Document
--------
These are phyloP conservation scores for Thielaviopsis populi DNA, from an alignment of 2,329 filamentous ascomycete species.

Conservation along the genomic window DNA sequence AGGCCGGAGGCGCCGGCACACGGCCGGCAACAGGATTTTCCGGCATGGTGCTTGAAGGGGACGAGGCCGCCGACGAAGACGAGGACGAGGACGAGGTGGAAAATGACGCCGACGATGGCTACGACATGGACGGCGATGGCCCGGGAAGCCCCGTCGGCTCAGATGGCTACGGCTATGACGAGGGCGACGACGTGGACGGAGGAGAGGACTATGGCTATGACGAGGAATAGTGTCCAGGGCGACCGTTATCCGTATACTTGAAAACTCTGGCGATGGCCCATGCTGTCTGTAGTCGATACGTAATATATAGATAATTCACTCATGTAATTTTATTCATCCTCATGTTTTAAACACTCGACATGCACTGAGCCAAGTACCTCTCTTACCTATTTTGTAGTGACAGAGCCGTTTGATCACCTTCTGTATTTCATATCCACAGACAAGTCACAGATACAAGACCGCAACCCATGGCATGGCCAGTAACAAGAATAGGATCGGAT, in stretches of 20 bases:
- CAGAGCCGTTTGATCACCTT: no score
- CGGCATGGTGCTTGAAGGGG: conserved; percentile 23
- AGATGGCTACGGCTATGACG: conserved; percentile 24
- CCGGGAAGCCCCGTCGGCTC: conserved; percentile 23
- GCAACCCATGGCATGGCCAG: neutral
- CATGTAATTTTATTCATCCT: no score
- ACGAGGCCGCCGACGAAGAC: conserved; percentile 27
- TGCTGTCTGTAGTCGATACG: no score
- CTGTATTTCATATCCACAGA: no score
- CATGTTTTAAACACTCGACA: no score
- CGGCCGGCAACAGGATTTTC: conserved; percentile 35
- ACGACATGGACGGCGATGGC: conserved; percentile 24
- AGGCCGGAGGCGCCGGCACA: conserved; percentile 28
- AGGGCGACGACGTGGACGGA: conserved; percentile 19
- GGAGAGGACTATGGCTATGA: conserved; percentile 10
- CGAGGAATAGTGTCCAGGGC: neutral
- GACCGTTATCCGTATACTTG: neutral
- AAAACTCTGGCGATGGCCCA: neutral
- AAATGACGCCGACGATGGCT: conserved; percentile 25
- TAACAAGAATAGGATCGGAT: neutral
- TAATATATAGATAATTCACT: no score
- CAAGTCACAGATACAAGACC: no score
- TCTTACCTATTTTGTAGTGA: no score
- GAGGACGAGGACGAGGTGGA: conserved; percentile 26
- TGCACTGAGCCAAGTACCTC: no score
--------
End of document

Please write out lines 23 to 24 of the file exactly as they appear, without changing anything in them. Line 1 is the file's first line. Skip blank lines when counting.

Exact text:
- TAATATATAGATAATTCACT: no score
- CAAGTCACAGATACAAGACC: no score